Justin Remer-Thamert is the Executive Director of the New Mexico Faith Coalition for Immigrant Justice. Liaison to faith communities and allied organizations, Justin helps develop leadership within the organization, supports the leaders in carrying out their projects, gives sermons and presentations regularly, and does intakes for direct service families and individuals.
At the 2018 Parliament of the World’s Religions, Justin was recognized with the Parliament of the World's Religions Justice Award which honors an individual or organization whose commitment to interfaith cooperation has demonstrably advanced justice in the world. As you will learn today, Justin’s commitment to immigrant justice issues are truly making a difference in his community and in the world.
Hello Justin, can you tell us a little bit about your background and work?
I was raised connected to faith based-social justice work, specifically around the Sanctuary Movement of the 1980s. My father was on trial for supporting two Salvadoran mothers. In part due to this awareness and connection, I began participating in projects in Mexico and Central America in middle school and high school, eventually graduating college with a degree in Political Science, concentration in Latin American Studies, and a healthy smattering of theatre and religion classes under my belt.
After college, I’ve worked with detained asylum seekers and survivors of torture through Lutheran Immigration and Refugee Services, with young indigenous women and LGBTQ people through a Fulbright in Mexico focused on art used in the process of social change, as well as with migrant youth and adults through Border Servant Corps at a Lutheran Church in El Paso, Texas.
Since 2013, I’ve acted as the director of the NM Faith Coalition for Immigrant Justice which strives to stand with our migrant neighbors through advocacy, accompaniment, education, and direct service efforts. Since 2017, we have formed a rapid response network and court companion program to respond to the violence of Immigration activity in our community as well as supported two New Mexico-based congregations offering Sanctuary to migrants facing the threat of deportation: one a grandmother from Honduras and the other an Iraqi refugee father—both of whom have lived in the US for decades. Most recently, the Faith Coalition became one of the main leaders in the Trans Liberation Coalition which provides short-term post-release support for transgender asylum seeking women released from the Cibola Correctional Facility, the only immigration detention center in the US that houses trans women.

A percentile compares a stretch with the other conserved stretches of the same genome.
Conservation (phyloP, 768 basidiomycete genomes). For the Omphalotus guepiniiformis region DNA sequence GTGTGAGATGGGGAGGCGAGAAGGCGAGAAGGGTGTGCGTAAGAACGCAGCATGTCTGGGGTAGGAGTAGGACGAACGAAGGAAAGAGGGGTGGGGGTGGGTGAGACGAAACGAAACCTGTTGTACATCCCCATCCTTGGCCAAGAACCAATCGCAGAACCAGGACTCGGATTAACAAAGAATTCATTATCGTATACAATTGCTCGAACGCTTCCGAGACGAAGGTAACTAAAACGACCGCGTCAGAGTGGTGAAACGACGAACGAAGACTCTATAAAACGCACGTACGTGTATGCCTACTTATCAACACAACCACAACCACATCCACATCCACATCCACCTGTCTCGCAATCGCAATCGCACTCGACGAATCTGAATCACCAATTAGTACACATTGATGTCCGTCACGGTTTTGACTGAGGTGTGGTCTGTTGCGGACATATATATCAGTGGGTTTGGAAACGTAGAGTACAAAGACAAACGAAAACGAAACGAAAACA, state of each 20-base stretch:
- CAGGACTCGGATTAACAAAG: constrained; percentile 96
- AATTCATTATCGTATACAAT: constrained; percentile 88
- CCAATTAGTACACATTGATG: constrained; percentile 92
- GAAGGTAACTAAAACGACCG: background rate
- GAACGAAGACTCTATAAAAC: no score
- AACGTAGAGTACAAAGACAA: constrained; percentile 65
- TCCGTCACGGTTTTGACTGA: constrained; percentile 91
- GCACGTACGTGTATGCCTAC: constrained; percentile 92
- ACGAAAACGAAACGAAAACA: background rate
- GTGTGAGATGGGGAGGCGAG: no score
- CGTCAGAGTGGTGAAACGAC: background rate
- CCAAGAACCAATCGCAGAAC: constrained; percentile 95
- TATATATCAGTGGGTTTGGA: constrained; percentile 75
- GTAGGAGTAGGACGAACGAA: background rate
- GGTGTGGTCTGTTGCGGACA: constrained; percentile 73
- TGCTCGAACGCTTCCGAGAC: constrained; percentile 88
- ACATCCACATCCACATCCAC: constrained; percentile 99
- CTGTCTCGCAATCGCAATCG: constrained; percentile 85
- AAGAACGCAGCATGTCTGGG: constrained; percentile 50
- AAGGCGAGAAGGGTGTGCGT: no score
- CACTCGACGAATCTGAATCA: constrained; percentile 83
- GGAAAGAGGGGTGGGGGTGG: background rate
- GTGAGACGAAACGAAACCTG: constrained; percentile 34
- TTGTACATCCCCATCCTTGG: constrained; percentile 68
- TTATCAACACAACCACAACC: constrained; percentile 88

That’s an amazing body of work, especially from someone so young. How does the Justice Award reflect the mission of your work?
I believe the Justice Award reflects my personal mission of bridge building and community transformation through deep relationship at a local level. To me, this means reflecting the ‘ministry of presence’ I learned from my mother—whether that’s bearing witness as a father is ripped from his 3-year-old daughter inside the courthouse by ICE agents breaking courthouse policy or whether that’s bringing numerous faith communities together to support individual families in Sanctuary—through Ramadan, through the death of a son, through the arduous and painful immigration process.
This is also reflected in the difficult and necessary work of confronting racism, xenophobia, transphobia and countless other forms of discrimination that goes against my understanding of our faith traditions and how we build community. This work is most often through developing methods of accountability to address micro-aggressions and other problematic dynamics that play out at a micro level in our personal relationships and organizations.
These building blocks pave the path for wider community transformation.
You attended the Parliament in 2015 in Salt Lake City and again in 2018 in Toronto, what were your most memorable experiences?
I was most grateful for the efforts to center indigenous traditions from around the world as the key to our global survival and spiritual recovery (on the main stage and through the indigenous track). While I do see the need for those of us with white privilege to go further at the Parliament and in our local interfaith movements to really listen and follow QTBIPOC leaders, I saw strides made since the 2015 Parliament.
Some of the most memorable experiences from the Parliament for me included the prevalence of music and ceremony, and the spaces that found such heartfelt, challenging and honest dialogue, most notably for me the sessions: Rising Hate Violence in a “Post-Racial” Society led by a panel of incredible leaders, Sacred Bundles Protect the Earth led by Hereditary Chief Phil Lane and The “Indians” of Old Europe led by Andras Corban Arthen. I also have to add a shout out to Pujya Sadhvi Shri Shilapili Maharaj SadhviJi for saying it’s time for us to “get off our posteriors and change the world for the better!”
What does winning the Justice Award mean to you?